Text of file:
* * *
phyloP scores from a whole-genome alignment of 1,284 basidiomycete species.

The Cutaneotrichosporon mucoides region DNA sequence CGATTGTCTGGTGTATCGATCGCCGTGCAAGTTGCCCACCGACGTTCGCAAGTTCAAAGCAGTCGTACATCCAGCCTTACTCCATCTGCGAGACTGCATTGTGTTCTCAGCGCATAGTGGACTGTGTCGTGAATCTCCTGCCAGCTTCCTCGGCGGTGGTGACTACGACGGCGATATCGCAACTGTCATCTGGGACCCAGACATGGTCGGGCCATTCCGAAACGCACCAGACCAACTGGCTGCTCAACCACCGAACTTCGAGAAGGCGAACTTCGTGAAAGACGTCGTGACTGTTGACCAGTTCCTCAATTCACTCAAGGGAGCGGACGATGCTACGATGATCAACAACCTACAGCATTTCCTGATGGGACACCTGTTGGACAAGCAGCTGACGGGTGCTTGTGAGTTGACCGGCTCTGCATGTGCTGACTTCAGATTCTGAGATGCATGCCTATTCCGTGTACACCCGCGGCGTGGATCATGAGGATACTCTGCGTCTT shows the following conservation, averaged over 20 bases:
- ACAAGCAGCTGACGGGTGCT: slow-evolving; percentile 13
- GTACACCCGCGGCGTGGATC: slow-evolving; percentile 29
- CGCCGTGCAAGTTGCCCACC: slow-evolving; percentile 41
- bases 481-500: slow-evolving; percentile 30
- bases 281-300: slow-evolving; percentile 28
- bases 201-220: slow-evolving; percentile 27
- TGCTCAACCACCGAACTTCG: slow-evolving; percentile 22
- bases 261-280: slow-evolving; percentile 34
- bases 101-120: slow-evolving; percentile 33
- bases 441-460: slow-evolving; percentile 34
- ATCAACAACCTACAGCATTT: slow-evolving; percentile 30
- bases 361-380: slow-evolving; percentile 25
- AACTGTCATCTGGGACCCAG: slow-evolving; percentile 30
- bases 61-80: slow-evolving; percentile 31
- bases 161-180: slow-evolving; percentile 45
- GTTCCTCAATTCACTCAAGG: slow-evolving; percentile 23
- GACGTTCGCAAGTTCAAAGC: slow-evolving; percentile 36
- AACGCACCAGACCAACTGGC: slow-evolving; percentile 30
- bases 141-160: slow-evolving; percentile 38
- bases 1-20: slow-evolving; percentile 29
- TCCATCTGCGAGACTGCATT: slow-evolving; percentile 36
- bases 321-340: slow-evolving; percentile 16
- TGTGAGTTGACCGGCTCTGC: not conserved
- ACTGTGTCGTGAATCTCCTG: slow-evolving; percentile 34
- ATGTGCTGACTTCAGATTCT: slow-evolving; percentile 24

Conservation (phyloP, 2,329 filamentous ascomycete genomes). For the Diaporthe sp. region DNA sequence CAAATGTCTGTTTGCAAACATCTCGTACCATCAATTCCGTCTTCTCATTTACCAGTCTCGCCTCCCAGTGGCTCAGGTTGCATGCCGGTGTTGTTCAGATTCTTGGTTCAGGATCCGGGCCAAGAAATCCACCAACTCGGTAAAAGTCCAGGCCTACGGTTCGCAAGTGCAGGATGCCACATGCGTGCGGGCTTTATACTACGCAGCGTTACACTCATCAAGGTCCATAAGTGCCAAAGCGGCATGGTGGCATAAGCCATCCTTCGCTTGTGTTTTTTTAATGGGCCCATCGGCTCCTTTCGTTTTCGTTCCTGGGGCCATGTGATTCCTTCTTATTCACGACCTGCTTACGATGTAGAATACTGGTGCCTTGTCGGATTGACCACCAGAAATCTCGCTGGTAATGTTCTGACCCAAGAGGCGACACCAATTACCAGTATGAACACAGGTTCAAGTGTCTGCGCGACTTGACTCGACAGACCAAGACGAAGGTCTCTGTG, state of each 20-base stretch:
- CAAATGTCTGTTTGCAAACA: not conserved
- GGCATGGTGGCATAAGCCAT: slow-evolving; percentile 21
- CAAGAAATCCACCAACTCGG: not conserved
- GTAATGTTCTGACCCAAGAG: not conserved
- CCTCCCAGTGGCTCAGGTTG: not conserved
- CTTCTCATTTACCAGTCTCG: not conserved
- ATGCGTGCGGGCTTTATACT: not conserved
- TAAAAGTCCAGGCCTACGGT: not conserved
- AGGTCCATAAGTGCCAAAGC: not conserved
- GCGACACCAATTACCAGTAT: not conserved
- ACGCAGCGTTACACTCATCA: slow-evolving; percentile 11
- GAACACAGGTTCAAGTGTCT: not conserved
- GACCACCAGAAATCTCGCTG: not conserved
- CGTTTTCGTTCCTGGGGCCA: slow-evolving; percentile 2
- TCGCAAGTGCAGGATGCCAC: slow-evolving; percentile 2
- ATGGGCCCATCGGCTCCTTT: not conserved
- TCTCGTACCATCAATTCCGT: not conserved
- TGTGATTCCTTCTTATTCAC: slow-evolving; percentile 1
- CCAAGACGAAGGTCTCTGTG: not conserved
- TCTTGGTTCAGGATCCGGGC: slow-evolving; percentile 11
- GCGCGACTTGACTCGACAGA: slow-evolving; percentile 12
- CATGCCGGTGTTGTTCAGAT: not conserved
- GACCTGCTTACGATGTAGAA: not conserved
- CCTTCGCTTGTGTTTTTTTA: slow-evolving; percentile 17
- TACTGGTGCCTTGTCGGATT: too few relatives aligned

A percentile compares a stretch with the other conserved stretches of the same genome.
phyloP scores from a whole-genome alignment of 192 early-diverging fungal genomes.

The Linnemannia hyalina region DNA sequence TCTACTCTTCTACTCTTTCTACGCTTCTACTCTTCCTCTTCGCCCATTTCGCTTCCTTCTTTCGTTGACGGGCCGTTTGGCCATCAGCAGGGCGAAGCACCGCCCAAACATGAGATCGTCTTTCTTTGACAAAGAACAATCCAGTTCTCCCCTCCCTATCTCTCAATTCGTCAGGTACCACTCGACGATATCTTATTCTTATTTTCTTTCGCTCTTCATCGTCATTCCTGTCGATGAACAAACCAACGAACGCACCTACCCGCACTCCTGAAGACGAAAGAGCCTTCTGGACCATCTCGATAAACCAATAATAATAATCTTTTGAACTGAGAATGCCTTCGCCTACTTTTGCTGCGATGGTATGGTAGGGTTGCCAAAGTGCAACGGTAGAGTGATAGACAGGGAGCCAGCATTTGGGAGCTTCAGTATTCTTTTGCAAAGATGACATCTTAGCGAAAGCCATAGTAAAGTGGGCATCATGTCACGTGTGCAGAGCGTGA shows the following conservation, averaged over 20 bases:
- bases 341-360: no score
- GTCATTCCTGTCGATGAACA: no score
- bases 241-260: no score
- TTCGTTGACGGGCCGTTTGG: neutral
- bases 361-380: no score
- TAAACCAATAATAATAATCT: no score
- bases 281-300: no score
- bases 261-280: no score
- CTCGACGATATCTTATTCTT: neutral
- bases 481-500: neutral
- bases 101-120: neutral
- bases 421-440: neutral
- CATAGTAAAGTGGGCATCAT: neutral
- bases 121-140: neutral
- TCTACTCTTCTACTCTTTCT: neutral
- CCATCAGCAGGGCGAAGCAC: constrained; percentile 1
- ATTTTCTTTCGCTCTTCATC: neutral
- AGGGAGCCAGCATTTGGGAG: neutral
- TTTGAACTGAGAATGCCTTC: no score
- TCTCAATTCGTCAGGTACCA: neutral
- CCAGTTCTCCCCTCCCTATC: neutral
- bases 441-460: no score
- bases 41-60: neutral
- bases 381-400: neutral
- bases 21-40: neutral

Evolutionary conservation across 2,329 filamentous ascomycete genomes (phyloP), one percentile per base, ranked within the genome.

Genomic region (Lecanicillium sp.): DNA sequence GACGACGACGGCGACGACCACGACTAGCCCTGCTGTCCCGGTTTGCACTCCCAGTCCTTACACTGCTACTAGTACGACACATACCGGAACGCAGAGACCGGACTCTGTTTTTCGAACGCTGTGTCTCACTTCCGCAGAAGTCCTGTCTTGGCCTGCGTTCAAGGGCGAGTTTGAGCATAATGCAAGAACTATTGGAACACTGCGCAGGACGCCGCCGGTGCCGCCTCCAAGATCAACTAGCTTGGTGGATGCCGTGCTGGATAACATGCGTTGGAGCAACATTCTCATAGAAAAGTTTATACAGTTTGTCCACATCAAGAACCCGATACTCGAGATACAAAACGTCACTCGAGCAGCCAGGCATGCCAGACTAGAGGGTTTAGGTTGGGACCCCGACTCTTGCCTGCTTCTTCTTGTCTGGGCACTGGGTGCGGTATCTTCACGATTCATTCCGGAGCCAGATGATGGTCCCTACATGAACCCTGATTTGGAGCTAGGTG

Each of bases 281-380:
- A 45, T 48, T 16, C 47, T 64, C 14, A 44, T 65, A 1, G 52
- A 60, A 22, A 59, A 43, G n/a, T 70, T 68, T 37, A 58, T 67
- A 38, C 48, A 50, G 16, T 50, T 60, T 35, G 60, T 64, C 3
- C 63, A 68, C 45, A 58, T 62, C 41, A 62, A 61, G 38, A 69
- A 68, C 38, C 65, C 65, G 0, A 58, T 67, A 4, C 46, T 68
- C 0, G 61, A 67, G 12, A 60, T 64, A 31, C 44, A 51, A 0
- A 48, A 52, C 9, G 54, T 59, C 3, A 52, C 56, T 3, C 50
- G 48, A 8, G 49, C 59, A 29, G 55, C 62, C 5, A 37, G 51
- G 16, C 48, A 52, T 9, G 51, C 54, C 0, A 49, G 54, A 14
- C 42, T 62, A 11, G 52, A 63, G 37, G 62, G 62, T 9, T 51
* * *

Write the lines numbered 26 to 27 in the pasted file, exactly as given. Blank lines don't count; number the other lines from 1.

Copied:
- ACTGTGTCGTGAATCTCCTG: slow-evolving; percentile 34
- ATGTGCTGACTTCAGATTCT: slow-evolving; percentile 24